Bindle: Some Chapters in the Life of Joseph Bindle
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As Mr. Hearty slowly climbed the ladder towards success, Mrs. Bindle's thoughts went with him. He became her great interest in life. No wife or mother ever watched the progress of husband or son with keener interest or greater admiration than Mrs. Bindle watched that of her brother-in-law.
Gradually she began to make him her "pattern to live and to die." She joined the Alton Road Chapel, gave up all "carnal" amusements, and began a careful and elaborate preparation for the next world.
Bindle, as the unconscious cause of her humiliation – the supreme humiliation of a woman's life, marrying the wrong man – became also the victim of her dissatisfaction. He watched the change, marvelling at its cause, and with philosophic acceptance explaining it by telling himself that "women were funny things."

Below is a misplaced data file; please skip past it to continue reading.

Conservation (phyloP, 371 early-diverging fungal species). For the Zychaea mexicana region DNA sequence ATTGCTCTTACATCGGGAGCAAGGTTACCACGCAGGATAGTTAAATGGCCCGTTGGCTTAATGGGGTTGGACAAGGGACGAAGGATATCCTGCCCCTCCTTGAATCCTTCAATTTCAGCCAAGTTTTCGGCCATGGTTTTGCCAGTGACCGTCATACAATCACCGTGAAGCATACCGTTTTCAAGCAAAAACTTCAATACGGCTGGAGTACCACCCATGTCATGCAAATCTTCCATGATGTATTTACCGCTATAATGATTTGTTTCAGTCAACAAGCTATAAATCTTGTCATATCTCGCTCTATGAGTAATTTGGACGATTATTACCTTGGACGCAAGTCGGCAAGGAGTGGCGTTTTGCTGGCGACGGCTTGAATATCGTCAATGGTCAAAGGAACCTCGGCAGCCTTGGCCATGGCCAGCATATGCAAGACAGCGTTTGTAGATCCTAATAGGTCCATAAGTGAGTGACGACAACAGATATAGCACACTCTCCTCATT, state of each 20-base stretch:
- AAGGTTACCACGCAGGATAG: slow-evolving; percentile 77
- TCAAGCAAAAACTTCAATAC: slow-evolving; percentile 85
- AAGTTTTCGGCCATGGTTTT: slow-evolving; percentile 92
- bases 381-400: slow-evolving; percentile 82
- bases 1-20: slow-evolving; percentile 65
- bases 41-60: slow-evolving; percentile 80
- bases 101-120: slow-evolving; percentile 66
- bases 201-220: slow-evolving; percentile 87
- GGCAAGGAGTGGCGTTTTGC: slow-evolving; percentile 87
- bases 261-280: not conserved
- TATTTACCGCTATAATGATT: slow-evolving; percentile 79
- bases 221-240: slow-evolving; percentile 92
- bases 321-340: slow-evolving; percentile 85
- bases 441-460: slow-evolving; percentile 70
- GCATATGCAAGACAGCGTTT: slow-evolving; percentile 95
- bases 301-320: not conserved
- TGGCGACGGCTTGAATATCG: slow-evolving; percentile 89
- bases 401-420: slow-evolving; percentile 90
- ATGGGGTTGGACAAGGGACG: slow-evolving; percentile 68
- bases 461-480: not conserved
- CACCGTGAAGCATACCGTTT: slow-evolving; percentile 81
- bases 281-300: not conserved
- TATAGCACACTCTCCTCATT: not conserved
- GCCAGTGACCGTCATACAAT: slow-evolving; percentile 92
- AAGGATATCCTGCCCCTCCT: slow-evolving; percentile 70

As a girl Mrs. Bindle had been pleasure-loving, some regarded her as somewhat flighty; and the course of gradual starvation of pleasure to which she subjected herself had embittered her whole nature. There was, however, no suggestion of sentiment in her attitude towards her brother-in-law. He was her standard by which she measured the failure of other men, Bindle in particular.
Like all women, she bowed the knee to success, and Alfred Hearty was the most successful man she had ever encountered. He had begun life on the tail-board of a parcels delivery van, he was now the owner of two flourishing greengrocer's shops, to say nothing of being regarded as one of Fulham's most worthy citizens.
From van-boy to a small greengrocer, he had risen to the important position of calling on customers to solicit orders, and here he had shown his first flash of genius. He had cultivated every housewife and maid-servant assiduously, never allowing them to buy anything he could not recommend. When eventually he started in business on his own account, he had carefully canvassed his late employer's customers, who, to a woman, went over to him.
"It was that 'oly smile of 'is wot done it," was Bindle's opinion.
When in the natural course of events his previous employer retired a bankrupt, it was taken as evidence of the supreme ability of the man who had taken from him his livelihood.